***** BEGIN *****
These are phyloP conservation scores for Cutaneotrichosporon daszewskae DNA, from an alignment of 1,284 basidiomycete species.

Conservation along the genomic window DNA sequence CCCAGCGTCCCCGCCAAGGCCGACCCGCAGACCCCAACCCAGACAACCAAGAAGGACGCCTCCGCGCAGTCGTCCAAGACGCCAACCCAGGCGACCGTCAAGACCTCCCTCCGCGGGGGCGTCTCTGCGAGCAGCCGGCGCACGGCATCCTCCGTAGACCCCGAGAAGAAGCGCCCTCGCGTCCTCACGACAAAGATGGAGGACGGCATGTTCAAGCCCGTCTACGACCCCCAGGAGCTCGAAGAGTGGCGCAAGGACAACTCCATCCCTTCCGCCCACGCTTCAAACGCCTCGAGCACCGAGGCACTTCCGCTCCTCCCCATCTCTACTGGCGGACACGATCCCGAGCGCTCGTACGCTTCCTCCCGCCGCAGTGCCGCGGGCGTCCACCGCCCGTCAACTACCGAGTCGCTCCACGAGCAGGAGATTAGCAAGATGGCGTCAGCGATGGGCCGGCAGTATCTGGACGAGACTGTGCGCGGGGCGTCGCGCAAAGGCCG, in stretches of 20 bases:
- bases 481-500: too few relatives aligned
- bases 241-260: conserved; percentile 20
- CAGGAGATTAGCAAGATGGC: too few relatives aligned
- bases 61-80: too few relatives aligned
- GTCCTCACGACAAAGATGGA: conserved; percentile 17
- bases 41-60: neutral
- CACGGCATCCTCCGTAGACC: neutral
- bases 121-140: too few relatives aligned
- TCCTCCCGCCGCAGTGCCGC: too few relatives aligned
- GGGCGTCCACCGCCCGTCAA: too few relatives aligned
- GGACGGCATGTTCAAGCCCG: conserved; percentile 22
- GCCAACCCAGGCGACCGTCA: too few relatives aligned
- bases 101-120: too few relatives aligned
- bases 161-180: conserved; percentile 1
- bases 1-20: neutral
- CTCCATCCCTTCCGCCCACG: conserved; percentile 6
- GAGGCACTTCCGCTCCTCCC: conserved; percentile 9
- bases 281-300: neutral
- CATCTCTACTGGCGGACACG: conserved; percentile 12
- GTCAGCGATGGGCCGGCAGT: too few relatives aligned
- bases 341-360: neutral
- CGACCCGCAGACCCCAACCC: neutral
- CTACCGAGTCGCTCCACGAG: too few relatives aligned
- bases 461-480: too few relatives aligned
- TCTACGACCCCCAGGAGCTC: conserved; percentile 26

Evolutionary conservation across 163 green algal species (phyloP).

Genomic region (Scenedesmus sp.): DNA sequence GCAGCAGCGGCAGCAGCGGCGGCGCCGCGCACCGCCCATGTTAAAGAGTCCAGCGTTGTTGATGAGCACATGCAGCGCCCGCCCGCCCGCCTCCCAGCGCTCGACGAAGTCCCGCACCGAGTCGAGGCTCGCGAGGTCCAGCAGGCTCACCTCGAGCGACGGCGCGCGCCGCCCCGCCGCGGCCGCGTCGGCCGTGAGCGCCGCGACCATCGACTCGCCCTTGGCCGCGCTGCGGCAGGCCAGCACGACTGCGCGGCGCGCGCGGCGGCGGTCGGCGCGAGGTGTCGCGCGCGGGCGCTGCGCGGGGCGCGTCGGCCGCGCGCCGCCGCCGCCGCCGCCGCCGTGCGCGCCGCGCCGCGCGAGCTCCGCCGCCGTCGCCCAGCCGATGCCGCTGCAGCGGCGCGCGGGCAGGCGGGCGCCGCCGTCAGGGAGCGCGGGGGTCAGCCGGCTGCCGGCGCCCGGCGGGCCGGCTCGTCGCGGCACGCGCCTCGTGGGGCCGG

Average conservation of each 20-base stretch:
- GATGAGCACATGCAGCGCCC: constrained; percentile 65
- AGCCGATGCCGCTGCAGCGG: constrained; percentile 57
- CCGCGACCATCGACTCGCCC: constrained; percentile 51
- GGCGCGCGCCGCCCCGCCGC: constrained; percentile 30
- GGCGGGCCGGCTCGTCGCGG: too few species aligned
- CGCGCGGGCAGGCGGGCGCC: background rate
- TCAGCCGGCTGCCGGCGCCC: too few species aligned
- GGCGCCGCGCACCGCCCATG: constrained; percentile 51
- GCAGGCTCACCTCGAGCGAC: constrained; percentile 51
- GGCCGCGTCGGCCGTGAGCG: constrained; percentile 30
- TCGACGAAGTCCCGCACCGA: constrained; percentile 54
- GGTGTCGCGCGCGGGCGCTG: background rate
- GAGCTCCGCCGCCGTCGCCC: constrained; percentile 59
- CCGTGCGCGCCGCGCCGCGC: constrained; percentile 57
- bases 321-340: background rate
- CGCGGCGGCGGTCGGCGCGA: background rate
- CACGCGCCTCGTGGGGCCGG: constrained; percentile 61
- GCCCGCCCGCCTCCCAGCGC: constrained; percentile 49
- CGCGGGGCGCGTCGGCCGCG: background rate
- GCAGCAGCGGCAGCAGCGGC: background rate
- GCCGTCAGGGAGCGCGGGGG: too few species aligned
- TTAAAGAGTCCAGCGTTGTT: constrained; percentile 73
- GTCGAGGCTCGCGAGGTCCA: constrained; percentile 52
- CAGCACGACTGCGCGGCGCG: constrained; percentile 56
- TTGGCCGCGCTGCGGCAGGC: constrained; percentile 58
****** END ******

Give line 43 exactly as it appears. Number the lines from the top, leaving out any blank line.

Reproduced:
- GAGCTCCGCCGCCGTCGCCC: constrained; percentile 59